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#174545 02/07/08 10:11 PM
Joined: Nov 2005
Posts: 187
HCE727 Offline OP
Member
What would you do if you had a 14' island, with a sink, that has an overhang of 12" on three sides and cabinet drawers and doors on the other. Where do you put the outlets or do you even have to put them by code?


Hank
HCE727 #174548 02/07/08 10:41 PM
Joined: Jan 2006
Posts: 38
V
Member
Plugmold on GFCI? It has worked for me in the past. Some islands are a real pain to meet code and look good. Wiremold and plugmold can be faux finished to blend in. Good luck Rod

venture #174569 02/08/08 12:05 PM
Joined: Nov 2007
Posts: 763
K
Member
When you find Tamper Resistant plugmold, please let me know.

If the space behind the sink is 12” or more, according to 210.52[C][3], it is considered a single counter space and you would only need one receptacle for the entire island, regardless of it’s length.
If the space behind the sink is less than 12” then it is considered two separate counter spaces and you would then need two receptacles, one for each of the “separate” counter spaces. You can put more in if you want, but that is up to you.
I usually mount the receptacles on the ends, close to the working side of the island or peninsula. That would normally be the kitchen side, or in your case, probably whatever side your sink faces and the faucet is controlled from. Even with the countertop overhanging the base, putting the receptacle close to the edge of the working side of the island allows for less than 6” of overhang to get to the receptacle. Most inspectors understand the frustration of trying to comply with the NEC and the reality of island and peninsula design and receptacle installation.
I have also flush mounted the receptacles in the face of the base cabinet between drawers when space allowed, but sometimes it just isn’t possible.
Plugmold is an option, but I haven’t seen it in TR yet.



KJay #174573 02/08/08 12:52 PM
Joined: Jul 2004
Posts: 9,663
Likes: 4
G
Member
Interesting point on the plugmold. I imagine the manufacturers will come out with some unless they want to abandon the residential market.
If you still have some influence on the cabinet design you should see if they can give you a few inches of dead space for your receptacles. It will benefit both of you if you can make this look like something "planned" instead of just added on.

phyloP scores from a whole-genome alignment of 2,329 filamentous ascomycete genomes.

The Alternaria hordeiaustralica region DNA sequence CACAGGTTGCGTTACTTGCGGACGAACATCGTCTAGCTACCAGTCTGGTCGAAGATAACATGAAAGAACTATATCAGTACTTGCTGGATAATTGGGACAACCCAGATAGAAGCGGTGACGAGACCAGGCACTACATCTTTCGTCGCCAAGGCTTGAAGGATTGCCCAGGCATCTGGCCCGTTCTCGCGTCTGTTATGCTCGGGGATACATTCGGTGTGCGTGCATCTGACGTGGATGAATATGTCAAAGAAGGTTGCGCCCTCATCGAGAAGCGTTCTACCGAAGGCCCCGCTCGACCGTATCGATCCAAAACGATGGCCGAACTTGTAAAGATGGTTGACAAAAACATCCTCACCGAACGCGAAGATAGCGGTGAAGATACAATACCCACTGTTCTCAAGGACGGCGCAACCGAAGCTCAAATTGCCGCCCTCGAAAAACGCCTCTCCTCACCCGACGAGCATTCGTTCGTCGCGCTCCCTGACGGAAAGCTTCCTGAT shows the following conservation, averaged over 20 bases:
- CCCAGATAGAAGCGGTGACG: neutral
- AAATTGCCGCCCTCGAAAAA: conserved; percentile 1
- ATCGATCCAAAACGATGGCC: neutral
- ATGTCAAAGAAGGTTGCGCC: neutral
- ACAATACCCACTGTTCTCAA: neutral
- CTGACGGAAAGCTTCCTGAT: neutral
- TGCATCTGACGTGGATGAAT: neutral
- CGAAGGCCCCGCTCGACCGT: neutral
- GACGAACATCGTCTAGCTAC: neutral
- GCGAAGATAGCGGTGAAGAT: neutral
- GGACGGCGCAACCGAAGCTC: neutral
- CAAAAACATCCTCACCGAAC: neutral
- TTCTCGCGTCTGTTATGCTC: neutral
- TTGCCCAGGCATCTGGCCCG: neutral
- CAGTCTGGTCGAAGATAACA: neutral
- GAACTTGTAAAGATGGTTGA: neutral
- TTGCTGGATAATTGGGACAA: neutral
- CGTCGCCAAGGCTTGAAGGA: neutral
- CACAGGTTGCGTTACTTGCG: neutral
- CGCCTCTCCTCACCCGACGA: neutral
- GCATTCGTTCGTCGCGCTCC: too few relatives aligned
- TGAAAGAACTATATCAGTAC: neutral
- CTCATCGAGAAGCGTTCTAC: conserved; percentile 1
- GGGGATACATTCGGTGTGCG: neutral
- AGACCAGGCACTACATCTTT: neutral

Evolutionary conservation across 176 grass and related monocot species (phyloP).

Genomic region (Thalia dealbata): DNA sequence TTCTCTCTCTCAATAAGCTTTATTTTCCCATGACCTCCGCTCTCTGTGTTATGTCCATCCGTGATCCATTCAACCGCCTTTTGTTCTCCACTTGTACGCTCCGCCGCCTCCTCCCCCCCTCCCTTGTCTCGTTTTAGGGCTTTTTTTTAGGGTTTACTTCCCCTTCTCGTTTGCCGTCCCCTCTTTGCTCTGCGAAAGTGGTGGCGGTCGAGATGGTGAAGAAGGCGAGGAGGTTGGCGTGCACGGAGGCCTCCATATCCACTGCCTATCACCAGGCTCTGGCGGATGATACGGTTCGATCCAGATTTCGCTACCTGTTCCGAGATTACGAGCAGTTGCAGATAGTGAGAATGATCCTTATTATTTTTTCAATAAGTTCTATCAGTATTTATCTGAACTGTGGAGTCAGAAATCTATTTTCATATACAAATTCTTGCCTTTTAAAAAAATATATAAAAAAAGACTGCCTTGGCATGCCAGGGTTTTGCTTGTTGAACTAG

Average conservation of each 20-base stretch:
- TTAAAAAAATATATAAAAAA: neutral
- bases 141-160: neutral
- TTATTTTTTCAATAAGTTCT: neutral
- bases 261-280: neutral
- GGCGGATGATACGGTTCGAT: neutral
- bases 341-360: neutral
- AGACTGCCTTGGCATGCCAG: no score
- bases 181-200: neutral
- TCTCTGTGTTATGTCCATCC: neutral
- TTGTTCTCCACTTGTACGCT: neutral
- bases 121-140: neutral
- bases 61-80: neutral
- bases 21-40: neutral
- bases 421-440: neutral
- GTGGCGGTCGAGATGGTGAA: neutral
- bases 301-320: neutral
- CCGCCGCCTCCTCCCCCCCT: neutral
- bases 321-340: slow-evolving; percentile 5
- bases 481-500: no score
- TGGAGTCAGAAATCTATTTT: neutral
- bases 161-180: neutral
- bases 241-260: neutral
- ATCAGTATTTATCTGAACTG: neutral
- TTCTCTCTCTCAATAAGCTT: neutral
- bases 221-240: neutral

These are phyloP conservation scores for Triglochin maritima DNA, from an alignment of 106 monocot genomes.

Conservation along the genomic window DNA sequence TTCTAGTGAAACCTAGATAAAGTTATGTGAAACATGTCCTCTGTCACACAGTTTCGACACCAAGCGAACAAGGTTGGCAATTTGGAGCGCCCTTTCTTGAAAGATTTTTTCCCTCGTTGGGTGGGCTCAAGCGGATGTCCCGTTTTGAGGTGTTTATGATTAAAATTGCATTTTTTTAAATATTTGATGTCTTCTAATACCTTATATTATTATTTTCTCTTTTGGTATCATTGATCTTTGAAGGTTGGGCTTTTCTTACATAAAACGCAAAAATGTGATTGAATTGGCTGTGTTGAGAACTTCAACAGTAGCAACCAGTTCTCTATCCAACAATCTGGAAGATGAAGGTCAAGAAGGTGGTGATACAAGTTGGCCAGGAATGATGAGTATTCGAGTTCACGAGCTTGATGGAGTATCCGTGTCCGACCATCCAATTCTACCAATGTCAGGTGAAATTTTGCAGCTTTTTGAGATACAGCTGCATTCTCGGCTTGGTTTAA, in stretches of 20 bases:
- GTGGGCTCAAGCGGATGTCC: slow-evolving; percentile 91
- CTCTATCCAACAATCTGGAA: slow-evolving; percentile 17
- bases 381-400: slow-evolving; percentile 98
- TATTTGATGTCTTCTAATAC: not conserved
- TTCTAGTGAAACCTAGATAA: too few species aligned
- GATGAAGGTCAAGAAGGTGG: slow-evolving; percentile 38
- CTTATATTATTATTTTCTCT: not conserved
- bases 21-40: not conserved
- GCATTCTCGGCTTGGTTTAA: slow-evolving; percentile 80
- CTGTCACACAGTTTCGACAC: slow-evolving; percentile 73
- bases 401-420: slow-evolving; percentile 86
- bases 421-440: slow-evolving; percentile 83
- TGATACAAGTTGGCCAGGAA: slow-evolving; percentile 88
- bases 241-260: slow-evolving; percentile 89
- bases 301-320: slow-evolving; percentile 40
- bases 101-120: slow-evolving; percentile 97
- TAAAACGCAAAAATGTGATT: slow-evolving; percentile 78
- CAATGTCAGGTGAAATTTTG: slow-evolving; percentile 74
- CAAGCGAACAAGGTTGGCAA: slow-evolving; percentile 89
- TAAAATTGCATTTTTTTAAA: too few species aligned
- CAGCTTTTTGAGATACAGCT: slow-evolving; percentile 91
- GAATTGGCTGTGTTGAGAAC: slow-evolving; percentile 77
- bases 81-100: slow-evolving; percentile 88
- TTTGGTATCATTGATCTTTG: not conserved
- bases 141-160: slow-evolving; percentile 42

These are the times when the various trades need to be talking to each other and working together for the real boss ... the customer.


Greg Fretwell
Joined: Jul 2002
Posts: 717
M
Member
I will glue/secure with screws a decorative wood blocking upside down on the underside of the 12" overhang such that it is within 6 " of the edge, and mount a surface box onto the outside face of that. Strickly speaking, this is still a violation since the specified code does not actually state that the outlet must not be within 6" of the edge, but rather the overhang must not be more than 6". However, the local inspectors seem to like my fix and have always passed it with a pat on the back.

Joined: Feb 2008
Posts: 5
G
New Member
Some islands can be impossible to meet code.

On occasion I've had to have the builder make one of the drawers a fixed unit so that it's not operable as a drawer anymore. Then cut your outlet into the face of the drawer.

HCE727 #175211 02/24/08 10:48 PM
Joined: Aug 2007
Posts: 853
L
Member
Originally Posted by HCE727
What would you do if you had a 14' island, with a sink, that has an overhang of 12" on three sides and cabinet drawers and doors on the other. Where do you put the outlets or do you even have to put them by code?


I would say, "None required".

leland #175216 02/25/08 07:57 AM
Joined: Mar 2005
Posts: 1,213
S
Member
Install this over the island, problem solved:

[Linked Image from northerntool.com]

Joined: Apr 2003
Posts: 139
B
Member
There are a few companies manufacturing "Pop-up" receptacle outlets for coutertop applications, however I have not seen any listed for use as a substitute for permanent wiring. The ones I have seen are cord-and-plug connected below the counter-top and are listed as 'relocatable power taps'.


Bryan P. Holland, ECO.
Secretary - IAEI Florida Chapter
Joined: Jul 2004
Posts: 9,663
Likes: 4
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I still think this is an issue that should have been addressed by the cabinet man in the original design. I wish I lived in a world where the various trades worked closer with each other. Maybe it is the "U" word but there is so much compartmentalism in the building business that we find ourselves stuck in these problems. It would have been trivial for the cabinet guys to give you a spot for the required receptacles in an appendage that matched the cabinet design ... if they understood the requirements beforehand.
Is this addressed at all in plan review?


Greg Fretwell
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